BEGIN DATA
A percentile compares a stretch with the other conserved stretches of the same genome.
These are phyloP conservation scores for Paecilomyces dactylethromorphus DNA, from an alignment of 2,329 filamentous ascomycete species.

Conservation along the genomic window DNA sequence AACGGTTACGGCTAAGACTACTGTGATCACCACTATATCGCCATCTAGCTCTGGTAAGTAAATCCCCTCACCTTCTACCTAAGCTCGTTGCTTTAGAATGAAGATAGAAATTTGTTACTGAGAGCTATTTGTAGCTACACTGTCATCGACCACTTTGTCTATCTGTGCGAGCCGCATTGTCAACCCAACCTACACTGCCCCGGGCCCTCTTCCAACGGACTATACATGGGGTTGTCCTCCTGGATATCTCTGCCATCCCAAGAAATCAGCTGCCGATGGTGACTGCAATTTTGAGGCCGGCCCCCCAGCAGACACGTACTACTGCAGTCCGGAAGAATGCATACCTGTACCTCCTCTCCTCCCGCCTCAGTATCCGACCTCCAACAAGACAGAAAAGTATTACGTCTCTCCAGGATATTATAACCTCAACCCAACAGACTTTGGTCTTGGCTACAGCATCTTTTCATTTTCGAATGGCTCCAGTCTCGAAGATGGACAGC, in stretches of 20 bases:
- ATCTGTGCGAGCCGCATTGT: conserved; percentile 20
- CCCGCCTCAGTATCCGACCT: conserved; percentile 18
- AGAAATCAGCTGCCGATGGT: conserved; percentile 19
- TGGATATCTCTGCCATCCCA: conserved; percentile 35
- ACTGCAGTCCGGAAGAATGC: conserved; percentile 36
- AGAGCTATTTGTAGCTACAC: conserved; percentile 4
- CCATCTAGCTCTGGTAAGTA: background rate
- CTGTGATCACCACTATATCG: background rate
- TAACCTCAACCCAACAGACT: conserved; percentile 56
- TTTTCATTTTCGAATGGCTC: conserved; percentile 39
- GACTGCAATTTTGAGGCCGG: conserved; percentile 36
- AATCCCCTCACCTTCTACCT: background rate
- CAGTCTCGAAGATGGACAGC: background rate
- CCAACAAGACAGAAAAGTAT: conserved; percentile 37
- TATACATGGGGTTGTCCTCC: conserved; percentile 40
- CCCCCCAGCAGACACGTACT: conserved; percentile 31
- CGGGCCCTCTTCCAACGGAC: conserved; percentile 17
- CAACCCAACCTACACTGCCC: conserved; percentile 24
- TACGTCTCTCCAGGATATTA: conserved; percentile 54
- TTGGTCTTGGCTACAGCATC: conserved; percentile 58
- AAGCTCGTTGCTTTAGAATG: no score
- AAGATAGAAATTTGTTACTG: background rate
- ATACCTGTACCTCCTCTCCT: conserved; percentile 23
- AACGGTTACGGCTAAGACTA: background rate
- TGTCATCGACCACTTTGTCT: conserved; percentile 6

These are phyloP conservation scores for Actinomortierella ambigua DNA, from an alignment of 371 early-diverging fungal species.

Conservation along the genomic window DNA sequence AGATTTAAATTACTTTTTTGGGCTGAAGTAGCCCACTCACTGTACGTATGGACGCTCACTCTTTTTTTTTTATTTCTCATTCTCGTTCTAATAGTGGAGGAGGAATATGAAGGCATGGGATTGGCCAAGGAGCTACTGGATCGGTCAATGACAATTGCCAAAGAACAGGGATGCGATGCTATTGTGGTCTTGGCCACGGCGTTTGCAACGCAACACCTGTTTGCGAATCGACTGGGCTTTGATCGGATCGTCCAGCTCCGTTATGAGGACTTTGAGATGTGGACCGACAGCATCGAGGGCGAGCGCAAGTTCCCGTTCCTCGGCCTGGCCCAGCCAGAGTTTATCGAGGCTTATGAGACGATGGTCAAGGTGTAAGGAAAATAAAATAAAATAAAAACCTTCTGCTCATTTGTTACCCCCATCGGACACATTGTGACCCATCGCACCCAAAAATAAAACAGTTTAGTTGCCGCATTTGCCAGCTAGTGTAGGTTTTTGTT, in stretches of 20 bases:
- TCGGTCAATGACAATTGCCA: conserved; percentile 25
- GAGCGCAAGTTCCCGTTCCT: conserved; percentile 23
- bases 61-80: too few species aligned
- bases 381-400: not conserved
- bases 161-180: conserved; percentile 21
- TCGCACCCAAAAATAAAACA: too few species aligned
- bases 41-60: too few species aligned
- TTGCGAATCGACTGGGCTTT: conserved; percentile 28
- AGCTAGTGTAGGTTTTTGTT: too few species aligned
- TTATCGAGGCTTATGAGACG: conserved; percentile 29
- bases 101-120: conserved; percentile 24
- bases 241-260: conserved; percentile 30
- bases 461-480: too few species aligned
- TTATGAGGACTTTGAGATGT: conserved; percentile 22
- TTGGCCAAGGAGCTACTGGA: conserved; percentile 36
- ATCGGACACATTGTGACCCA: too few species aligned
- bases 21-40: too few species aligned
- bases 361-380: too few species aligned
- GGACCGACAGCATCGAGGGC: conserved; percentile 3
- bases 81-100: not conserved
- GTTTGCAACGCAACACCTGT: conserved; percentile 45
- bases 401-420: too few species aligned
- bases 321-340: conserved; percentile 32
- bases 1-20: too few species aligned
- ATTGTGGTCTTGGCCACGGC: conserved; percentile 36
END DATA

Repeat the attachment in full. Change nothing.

A percentile compares a stretch with the other conserved stretches of the same genome.
These are phyloP conservation scores for Paecilomyces dactylethromorphus DNA, from an alignment of 2,329 filamentous ascomycete species.

Conservation along the genomic window DNA sequence AACGGTTACGGCTAAGACTACTGTGATCACCACTATATCGCCATCTAGCTCTGGTAAGTAAATCCCCTCACCTTCTACCTAAGCTCGTTGCTTTAGAATGAAGATAGAAATTTGTTACTGAGAGCTATTTGTAGCTACACTGTCATCGACCACTTTGTCTATCTGTGCGAGCCGCATTGTCAACCCAACCTACACTGCCCCGGGCCCTCTTCCAACGGACTATACATGGGGTTGTCCTCCTGGATATCTCTGCCATCCCAAGAAATCAGCTGCCGATGGTGACTGCAATTTTGAGGCCGGCCCCCCAGCAGACACGTACTACTGCAGTCCGGAAGAATGCATACCTGTACCTCCTCTCCTCCCGCCTCAGTATCCGACCTCCAACAAGACAGAAAAGTATTACGTCTCTCCAGGATATTATAACCTCAACCCAACAGACTTTGGTCTTGGCTACAGCATCTTTTCATTTTCGAATGGCTCCAGTCTCGAAGATGGACAGC, in stretches of 20 bases:
- ATCTGTGCGAGCCGCATTGT: conserved; percentile 20
- CCCGCCTCAGTATCCGACCT: conserved; percentile 18
- AGAAATCAGCTGCCGATGGT: conserved; percentile 19
- TGGATATCTCTGCCATCCCA: conserved; percentile 35
- ACTGCAGTCCGGAAGAATGC: conserved; percentile 36
- AGAGCTATTTGTAGCTACAC: conserved; percentile 4
- CCATCTAGCTCTGGTAAGTA: background rate
- CTGTGATCACCACTATATCG: background rate
- TAACCTCAACCCAACAGACT: conserved; percentile 56
- TTTTCATTTTCGAATGGCTC: conserved; percentile 39
- GACTGCAATTTTGAGGCCGG: conserved; percentile 36
- AATCCCCTCACCTTCTACCT: background rate
- CAGTCTCGAAGATGGACAGC: background rate
- CCAACAAGACAGAAAAGTAT: conserved; percentile 37
- TATACATGGGGTTGTCCTCC: conserved; percentile 40
- CCCCCCAGCAGACACGTACT: conserved; percentile 31
- CGGGCCCTCTTCCAACGGAC: conserved; percentile 17
- CAACCCAACCTACACTGCCC: conserved; percentile 24
- TACGTCTCTCCAGGATATTA: conserved; percentile 54
- TTGGTCTTGGCTACAGCATC: conserved; percentile 58
- AAGCTCGTTGCTTTAGAATG: no score
- AAGATAGAAATTTGTTACTG: background rate
- ATACCTGTACCTCCTCTCCT: conserved; percentile 23
- AACGGTTACGGCTAAGACTA: background rate
- TGTCATCGACCACTTTGTCT: conserved; percentile 6

These are phyloP conservation scores for Actinomortierella ambigua DNA, from an alignment of 371 early-diverging fungal species.

Conservation along the genomic window DNA sequence AGATTTAAATTACTTTTTTGGGCTGAAGTAGCCCACTCACTGTACGTATGGACGCTCACTCTTTTTTTTTTATTTCTCATTCTCGTTCTAATAGTGGAGGAGGAATATGAAGGCATGGGATTGGCCAAGGAGCTACTGGATCGGTCAATGACAATTGCCAAAGAACAGGGATGCGATGCTATTGTGGTCTTGGCCACGGCGTTTGCAACGCAACACCTGTTTGCGAATCGACTGGGCTTTGATCGGATCGTCCAGCTCCGTTATGAGGACTTTGAGATGTGGACCGACAGCATCGAGGGCGAGCGCAAGTTCCCGTTCCTCGGCCTGGCCCAGCCAGAGTTTATCGAGGCTTATGAGACGATGGTCAAGGTGTAAGGAAAATAAAATAAAATAAAAACCTTCTGCTCATTTGTTACCCCCATCGGACACATTGTGACCCATCGCACCCAAAAATAAAACAGTTTAGTTGCCGCATTTGCCAGCTAGTGTAGGTTTTTGTT, in stretches of 20 bases:
- TCGGTCAATGACAATTGCCA: conserved; percentile 25
- GAGCGCAAGTTCCCGTTCCT: conserved; percentile 23
- bases 61-80: too few species aligned
- bases 381-400: not conserved
- bases 161-180: conserved; percentile 21
- TCGCACCCAAAAATAAAACA: too few species aligned
- bases 41-60: too few species aligned
- TTGCGAATCGACTGGGCTTT: conserved; percentile 28
- AGCTAGTGTAGGTTTTTGTT: too few species aligned
- TTATCGAGGCTTATGAGACG: conserved; percentile 29
- bases 101-120: conserved; percentile 24
- bases 241-260: conserved; percentile 30
- bases 461-480: too few species aligned
- TTATGAGGACTTTGAGATGT: conserved; percentile 22
- TTGGCCAAGGAGCTACTGGA: conserved; percentile 36
- ATCGGACACATTGTGACCCA: too few species aligned
- bases 21-40: too few species aligned
- bases 361-380: too few species aligned
- GGACCGACAGCATCGAGGGC: conserved; percentile 3
- bases 81-100: not conserved
- GTTTGCAACGCAACACCTGT: conserved; percentile 45
- bases 401-420: too few species aligned
- bases 321-340: conserved; percentile 32
- bases 1-20: too few species aligned
- ATTGTGGTCTTGGCCACGGC: conserved; percentile 36